Examples Of Monomyth In The Hobbit

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The Monomyth (mythological telling of a heroic journey) is a narrative structure which a work of Fantasy usually takes leading into the three main stages: Departure, Initiation and Return. Within those three main stages there are sub stages, which the heroic character follows more simply like a path. The Monomyth also known as the Hero’s Journey, which was created by Joseph Campbell. This essay explores on how The Hobbit by J.R.R Tolkien fits or how it may not fit the cliché points of The Hero’s Journey as explored in the paragraphs below:

1. Departure:

This is the first stage of the Monomyth, which deals with the hero’s “adventure” prior to the quest/ journey.

• The Call to Adventure: This is in which the hero is given notice that their …show more content…

Some examples of the archetypes portrayed in the Monomyth are explored in the paragraphs below:


• Skin-changer/ Shape shifter: In The Hobbit, it is shown that Beorn is the shape shifter because of Gandalf’s acknowledgement of him being a shape shifter as he conversed with Bilbo. “If you must know more, his name is Beorn. He is very strong and he is a skin-changer.” (Tolkien, 135) as the shape shifter is introduced. This passage reveals to us more and more about Tolkien’s understanding of the Monomyth as he incorporates one of the many archetypes related to the Monomyth into the story. Then later on into that same page Gandalf describes the animal he changes into, “Sometimes he is a huge black bear, sometimes he is a great strong black-haired man with huge arms and a great beard.” This passage finally reveals to us how Beorn shape shifts helping us have a deeper meaning of how he can be of help or nuisance to the journey. “He is very strong and he is a skin-changer.” (Tolkien, 135), this interprets Beorn as strong, which fits the description of this archetype, as the character usually related to this is strong. Also, there may be other possible shape shifters, for example, …show more content…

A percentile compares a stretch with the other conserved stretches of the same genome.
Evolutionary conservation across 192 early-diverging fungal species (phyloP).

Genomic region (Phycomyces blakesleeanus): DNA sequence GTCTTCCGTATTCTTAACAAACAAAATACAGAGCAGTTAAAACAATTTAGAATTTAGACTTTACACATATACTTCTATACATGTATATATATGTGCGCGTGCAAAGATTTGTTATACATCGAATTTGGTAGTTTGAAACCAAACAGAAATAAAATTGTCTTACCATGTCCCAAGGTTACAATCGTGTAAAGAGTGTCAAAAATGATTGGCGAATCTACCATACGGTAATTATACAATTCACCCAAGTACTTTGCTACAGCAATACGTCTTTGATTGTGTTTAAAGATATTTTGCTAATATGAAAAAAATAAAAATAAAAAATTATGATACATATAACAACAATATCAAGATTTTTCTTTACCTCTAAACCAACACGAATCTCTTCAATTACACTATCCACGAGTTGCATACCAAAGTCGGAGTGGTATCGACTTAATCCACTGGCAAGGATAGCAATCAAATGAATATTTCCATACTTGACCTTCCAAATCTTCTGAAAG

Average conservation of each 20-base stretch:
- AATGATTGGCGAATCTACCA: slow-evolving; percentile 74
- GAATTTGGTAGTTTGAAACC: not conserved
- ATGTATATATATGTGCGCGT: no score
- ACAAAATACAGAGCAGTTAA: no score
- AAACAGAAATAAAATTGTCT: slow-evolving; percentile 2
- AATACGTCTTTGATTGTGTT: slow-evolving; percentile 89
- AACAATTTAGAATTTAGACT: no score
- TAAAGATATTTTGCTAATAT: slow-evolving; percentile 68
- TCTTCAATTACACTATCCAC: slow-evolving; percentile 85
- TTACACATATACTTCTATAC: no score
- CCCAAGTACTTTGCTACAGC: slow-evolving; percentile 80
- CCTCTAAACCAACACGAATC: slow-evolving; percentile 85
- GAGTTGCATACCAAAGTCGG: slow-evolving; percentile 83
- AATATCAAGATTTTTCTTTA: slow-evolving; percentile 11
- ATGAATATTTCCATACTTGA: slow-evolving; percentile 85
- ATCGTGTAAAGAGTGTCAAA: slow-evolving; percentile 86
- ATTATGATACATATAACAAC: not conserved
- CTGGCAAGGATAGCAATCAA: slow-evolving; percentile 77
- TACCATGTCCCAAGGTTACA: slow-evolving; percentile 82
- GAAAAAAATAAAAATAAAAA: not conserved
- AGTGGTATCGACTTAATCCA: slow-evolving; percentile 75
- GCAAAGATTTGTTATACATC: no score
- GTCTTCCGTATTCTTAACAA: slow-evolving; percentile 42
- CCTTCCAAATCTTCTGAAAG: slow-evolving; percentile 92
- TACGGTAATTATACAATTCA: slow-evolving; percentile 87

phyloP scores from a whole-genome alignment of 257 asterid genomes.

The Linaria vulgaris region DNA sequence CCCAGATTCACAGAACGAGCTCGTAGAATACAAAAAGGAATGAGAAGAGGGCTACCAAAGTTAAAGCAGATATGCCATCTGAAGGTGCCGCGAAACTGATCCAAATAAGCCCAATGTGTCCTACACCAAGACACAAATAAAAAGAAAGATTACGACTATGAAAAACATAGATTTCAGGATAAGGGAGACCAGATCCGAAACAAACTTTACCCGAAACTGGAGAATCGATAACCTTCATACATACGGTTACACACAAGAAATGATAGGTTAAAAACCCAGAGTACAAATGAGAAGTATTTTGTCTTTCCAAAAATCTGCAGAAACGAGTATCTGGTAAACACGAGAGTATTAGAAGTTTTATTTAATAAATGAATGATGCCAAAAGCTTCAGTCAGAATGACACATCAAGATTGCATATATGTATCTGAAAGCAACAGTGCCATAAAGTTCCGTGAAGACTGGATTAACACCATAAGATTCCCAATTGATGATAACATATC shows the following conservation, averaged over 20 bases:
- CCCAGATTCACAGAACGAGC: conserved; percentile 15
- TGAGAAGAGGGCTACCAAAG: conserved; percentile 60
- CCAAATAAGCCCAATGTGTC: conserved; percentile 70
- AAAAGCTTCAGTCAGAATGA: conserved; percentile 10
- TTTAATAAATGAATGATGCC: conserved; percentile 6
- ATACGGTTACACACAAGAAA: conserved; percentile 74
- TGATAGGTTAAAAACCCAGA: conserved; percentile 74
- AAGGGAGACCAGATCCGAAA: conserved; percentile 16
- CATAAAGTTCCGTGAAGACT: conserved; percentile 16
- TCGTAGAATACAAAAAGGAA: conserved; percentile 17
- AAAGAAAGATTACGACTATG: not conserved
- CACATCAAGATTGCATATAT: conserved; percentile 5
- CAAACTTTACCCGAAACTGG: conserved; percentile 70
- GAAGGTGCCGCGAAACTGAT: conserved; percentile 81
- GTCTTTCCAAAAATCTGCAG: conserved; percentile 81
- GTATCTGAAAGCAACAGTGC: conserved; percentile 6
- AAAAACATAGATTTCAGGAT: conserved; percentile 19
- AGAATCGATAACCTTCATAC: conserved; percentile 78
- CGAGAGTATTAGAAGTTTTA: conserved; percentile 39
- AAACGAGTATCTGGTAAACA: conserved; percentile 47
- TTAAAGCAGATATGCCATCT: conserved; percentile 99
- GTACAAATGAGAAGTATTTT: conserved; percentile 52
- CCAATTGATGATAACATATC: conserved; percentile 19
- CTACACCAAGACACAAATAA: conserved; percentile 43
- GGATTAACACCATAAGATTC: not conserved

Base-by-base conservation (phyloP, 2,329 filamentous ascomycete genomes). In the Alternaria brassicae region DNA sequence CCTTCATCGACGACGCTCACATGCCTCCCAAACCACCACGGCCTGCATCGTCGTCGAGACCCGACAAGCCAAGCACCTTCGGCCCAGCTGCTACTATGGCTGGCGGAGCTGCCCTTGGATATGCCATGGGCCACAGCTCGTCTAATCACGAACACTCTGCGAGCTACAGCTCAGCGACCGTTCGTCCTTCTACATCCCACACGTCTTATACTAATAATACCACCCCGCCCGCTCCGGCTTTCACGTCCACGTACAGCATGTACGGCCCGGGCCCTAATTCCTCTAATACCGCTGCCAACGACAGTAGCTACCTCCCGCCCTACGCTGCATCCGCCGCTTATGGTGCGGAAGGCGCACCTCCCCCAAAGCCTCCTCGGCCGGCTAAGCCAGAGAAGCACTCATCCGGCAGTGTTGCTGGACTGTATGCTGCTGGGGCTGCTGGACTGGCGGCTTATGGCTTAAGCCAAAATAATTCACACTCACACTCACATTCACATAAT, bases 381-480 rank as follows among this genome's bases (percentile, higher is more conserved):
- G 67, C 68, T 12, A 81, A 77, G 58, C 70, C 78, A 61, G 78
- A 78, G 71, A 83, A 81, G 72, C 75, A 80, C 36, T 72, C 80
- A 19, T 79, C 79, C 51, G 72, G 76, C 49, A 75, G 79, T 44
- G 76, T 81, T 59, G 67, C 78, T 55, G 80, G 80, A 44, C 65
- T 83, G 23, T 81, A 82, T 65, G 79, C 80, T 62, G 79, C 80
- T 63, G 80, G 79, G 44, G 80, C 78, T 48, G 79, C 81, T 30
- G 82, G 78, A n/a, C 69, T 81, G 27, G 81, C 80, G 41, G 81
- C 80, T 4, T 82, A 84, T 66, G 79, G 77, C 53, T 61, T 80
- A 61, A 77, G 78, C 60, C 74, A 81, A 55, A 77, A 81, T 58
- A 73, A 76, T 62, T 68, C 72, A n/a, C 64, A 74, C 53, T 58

He usually takes the form of a shy hobbit (Baggins form) as explained in this quote, “With poor little Bilbo at the back” (Tolkien, 73) then he takes the form of true leader engrossed in the true prophecy of the quest (Took) as explained in this quote, “Now he had become the real leader in their adventure” (Tolkien,?). But at times fear could be a ‘trigger’ to Bilbo’s change in sides. This can be linked back to the Refusal of the Call, as the hero is driven by the fear of failure or death not to embark on the journey. Tolkien’s writing style can help us understand when the fear is taking over by using words like “little” or “poor” and his Took side can be shown through Tolkien’s writing style by using words like “brave” and “leader” in context of Bilbo. In order to be a leader or hero they have to be brave and courageous. But though is not a physical shape shifter or skin changer, more of like a “soul” shifter. This doesn’t really fit the archetype as said above but as Bilbo’s character develops (from shy hobbit to a brave leader) throughout the whole story as Tolkien’s use of plot twist to change the characters or reveal the truth in interesting

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